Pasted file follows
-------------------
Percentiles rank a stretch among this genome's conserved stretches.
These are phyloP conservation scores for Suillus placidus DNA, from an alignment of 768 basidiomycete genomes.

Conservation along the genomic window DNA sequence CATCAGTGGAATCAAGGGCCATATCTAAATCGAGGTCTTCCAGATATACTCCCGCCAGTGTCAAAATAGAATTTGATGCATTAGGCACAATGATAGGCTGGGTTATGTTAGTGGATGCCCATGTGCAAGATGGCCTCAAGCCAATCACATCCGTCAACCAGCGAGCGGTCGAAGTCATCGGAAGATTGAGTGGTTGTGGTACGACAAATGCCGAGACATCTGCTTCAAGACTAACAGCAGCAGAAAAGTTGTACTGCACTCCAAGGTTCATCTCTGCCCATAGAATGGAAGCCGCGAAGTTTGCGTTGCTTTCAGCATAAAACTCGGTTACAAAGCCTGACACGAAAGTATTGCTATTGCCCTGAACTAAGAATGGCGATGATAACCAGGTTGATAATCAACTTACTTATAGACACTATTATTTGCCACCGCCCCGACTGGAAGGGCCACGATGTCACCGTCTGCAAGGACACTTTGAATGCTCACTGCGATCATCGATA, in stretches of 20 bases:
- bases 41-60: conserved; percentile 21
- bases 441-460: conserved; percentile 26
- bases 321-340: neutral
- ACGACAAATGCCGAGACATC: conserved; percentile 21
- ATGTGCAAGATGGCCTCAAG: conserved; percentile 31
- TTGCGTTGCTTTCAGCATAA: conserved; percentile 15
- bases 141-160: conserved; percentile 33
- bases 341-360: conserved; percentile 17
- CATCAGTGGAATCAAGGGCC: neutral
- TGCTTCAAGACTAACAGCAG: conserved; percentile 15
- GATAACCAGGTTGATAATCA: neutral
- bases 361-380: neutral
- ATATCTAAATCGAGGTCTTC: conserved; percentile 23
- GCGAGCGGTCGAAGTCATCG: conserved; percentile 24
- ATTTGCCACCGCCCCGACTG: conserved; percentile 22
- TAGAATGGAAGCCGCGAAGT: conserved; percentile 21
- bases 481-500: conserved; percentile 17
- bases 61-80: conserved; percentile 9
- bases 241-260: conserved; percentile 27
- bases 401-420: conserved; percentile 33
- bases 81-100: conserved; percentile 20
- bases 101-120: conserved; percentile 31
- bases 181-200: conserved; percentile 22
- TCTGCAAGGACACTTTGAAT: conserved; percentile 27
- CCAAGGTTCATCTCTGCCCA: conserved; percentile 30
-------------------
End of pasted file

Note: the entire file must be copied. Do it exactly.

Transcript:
Percentiles rank a stretch among this genome's conserved stretches.
These are phyloP conservation scores for Suillus placidus DNA, from an alignment of 768 basidiomycete genomes.

Conservation along the genomic window DNA sequence CATCAGTGGAATCAAGGGCCATATCTAAATCGAGGTCTTCCAGATATACTCCCGCCAGTGTCAAAATAGAATTTGATGCATTAGGCACAATGATAGGCTGGGTTATGTTAGTGGATGCCCATGTGCAAGATGGCCTCAAGCCAATCACATCCGTCAACCAGCGAGCGGTCGAAGTCATCGGAAGATTGAGTGGTTGTGGTACGACAAATGCCGAGACATCTGCTTCAAGACTAACAGCAGCAGAAAAGTTGTACTGCACTCCAAGGTTCATCTCTGCCCATAGAATGGAAGCCGCGAAGTTTGCGTTGCTTTCAGCATAAAACTCGGTTACAAAGCCTGACACGAAAGTATTGCTATTGCCCTGAACTAAGAATGGCGATGATAACCAGGTTGATAATCAACTTACTTATAGACACTATTATTTGCCACCGCCCCGACTGGAAGGGCCACGATGTCACCGTCTGCAAGGACACTTTGAATGCTCACTGCGATCATCGATA, in stretches of 20 bases:
- bases 41-60: conserved; percentile 21
- bases 441-460: conserved; percentile 26
- bases 321-340: neutral
- ACGACAAATGCCGAGACATC: conserved; percentile 21
- ATGTGCAAGATGGCCTCAAG: conserved; percentile 31
- TTGCGTTGCTTTCAGCATAA: conserved; percentile 15
- bases 141-160: conserved; percentile 33
- bases 341-360: conserved; percentile 17
- CATCAGTGGAATCAAGGGCC: neutral
- TGCTTCAAGACTAACAGCAG: conserved; percentile 15
- GATAACCAGGTTGATAATCA: neutral
- bases 361-380: neutral
- ATATCTAAATCGAGGTCTTC: conserved; percentile 23
- GCGAGCGGTCGAAGTCATCG: conserved; percentile 24
- ATTTGCCACCGCCCCGACTG: conserved; percentile 22
- TAGAATGGAAGCCGCGAAGT: conserved; percentile 21
- bases 481-500: conserved; percentile 17
- bases 61-80: conserved; percentile 9
- bases 241-260: conserved; percentile 27
- bases 401-420: conserved; percentile 33
- bases 81-100: conserved; percentile 20
- bases 101-120: conserved; percentile 31
- bases 181-200: conserved; percentile 22
- TCTGCAAGGACACTTTGAAT: conserved; percentile 27
- CCAAGGTTCATCTCTGCCCA: conserved; percentile 30